On February 19, 1980, the defendant went to his brother Chris' home and asked if someone could be unconscious from 6 a.m. until approximately 2:30 p.m. that same day. Chris, an officer with the Peoria police department, indicated that he did not believe so. The defendant then asked his brother to accompany him to his apartment to look at the body of his girlfriend, Yvette Searle. Chris Duncan then called the police department and advised them he would be late because of family problems. Upon arriving at the apartment, the defendant unlocked and opened the door and let his brother in. Chris Duncan observed the body of Yvette Searle on the bed, partly covered with a blanket. He checked for a pulse and found none. Chris then pulled back the blanket and observed bruises on the victim's body and face. He told the defendant he thought Yvette was dead.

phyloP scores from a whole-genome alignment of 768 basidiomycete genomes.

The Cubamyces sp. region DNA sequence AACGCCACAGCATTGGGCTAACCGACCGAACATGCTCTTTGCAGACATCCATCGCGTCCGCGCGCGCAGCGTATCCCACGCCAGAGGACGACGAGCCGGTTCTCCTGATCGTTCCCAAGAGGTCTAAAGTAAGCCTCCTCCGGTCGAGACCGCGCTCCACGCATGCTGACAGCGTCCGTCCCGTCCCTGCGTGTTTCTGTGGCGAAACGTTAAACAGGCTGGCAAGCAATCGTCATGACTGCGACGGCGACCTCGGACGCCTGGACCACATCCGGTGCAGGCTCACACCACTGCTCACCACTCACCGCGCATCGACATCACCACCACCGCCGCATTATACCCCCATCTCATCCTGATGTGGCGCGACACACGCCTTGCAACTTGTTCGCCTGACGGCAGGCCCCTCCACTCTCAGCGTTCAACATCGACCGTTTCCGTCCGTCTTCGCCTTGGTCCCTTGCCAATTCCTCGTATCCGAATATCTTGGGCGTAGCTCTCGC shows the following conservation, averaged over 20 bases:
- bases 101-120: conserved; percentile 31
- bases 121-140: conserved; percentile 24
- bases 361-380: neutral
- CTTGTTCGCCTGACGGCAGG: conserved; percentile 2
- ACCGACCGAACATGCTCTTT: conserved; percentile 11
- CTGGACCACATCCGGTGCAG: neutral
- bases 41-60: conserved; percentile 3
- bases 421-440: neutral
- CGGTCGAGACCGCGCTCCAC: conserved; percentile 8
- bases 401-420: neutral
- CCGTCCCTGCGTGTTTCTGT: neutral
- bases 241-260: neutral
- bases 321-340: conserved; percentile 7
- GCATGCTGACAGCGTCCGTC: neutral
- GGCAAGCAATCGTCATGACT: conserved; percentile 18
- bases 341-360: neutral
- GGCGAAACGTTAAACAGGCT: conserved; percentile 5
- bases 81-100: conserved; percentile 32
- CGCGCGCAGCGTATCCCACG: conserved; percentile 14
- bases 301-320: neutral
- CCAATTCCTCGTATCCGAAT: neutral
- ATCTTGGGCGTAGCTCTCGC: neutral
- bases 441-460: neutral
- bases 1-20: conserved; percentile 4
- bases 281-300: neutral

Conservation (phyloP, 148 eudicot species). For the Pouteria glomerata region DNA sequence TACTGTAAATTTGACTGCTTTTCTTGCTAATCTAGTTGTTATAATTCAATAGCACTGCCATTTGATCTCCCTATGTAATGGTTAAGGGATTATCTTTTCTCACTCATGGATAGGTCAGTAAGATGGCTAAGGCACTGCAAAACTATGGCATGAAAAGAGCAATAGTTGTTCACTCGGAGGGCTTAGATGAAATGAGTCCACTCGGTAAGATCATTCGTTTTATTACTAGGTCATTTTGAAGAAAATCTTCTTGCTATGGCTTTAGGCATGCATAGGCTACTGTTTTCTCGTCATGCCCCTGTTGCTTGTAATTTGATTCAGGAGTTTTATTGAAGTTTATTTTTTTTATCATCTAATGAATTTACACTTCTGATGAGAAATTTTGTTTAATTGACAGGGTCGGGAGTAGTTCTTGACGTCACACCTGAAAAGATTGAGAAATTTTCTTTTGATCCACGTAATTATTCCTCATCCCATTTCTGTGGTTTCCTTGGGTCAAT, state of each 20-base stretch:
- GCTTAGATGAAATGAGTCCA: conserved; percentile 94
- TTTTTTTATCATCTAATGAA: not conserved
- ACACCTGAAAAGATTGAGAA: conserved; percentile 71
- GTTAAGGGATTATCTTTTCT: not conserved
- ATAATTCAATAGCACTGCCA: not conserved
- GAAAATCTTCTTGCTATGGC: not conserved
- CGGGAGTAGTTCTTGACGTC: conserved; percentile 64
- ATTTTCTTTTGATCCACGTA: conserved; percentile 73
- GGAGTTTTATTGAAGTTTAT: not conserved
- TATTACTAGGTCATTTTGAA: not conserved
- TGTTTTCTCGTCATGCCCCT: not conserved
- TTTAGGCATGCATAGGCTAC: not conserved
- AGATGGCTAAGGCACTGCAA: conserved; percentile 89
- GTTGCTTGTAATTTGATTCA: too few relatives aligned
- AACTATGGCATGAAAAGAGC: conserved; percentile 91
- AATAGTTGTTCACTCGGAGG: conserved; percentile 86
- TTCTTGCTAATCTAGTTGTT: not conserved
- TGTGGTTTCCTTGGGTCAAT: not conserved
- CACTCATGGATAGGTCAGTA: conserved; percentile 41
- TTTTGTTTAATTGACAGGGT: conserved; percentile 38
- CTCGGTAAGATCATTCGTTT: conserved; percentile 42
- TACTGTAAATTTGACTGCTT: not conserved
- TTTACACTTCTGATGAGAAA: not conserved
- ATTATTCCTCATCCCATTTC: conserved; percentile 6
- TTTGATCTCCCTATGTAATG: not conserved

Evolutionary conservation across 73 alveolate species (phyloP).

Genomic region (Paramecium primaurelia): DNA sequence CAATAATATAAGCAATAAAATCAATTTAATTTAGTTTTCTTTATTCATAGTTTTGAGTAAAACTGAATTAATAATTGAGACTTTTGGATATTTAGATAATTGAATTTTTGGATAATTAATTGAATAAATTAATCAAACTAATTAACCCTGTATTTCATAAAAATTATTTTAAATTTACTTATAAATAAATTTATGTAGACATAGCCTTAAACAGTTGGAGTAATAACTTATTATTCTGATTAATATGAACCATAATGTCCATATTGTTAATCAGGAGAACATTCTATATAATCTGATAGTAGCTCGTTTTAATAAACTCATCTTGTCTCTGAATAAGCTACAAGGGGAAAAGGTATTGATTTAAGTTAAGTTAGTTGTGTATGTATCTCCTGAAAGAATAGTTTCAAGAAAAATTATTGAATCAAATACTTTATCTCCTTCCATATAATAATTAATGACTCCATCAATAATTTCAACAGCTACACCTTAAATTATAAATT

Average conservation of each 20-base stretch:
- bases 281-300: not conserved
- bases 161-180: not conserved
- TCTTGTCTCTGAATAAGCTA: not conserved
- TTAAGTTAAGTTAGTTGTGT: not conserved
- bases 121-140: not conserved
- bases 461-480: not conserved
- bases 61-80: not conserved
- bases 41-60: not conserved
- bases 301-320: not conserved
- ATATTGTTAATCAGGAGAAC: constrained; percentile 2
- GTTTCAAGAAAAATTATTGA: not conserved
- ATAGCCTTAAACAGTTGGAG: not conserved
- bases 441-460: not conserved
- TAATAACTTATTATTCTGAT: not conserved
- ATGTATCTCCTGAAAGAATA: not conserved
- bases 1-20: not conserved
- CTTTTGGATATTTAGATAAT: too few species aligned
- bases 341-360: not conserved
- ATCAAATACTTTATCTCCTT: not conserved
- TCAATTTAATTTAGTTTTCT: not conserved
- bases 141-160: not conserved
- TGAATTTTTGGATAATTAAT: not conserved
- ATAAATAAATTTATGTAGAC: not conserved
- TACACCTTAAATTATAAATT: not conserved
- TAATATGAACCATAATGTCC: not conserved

Chris Duncan looked around the apartment and commented that the apartment was a mess. As the defendant began to straighten up the apartment, Chris told him to stop because the room was a crime scene and the lab was going to have to take pictures of the room.

On the advice of his brother, the defendant then drove with his brother to the police station. At the station, the defendant was turned over to Lieutenant Stenson. The defendant was directed to an interview room. Lieutenant Stenson called other officers into his office to discuss returning to the crime scene. On the advice of James Murphy, the police legal advisor, Murphy, Chris Duncan and a number of other officers returned to the defendant's apartment at about 3:30 p.m. A number of items that were in the officers' plain view were collected. Murphy advised against collecting any other items that were not in the parties' plain view without a search warrant.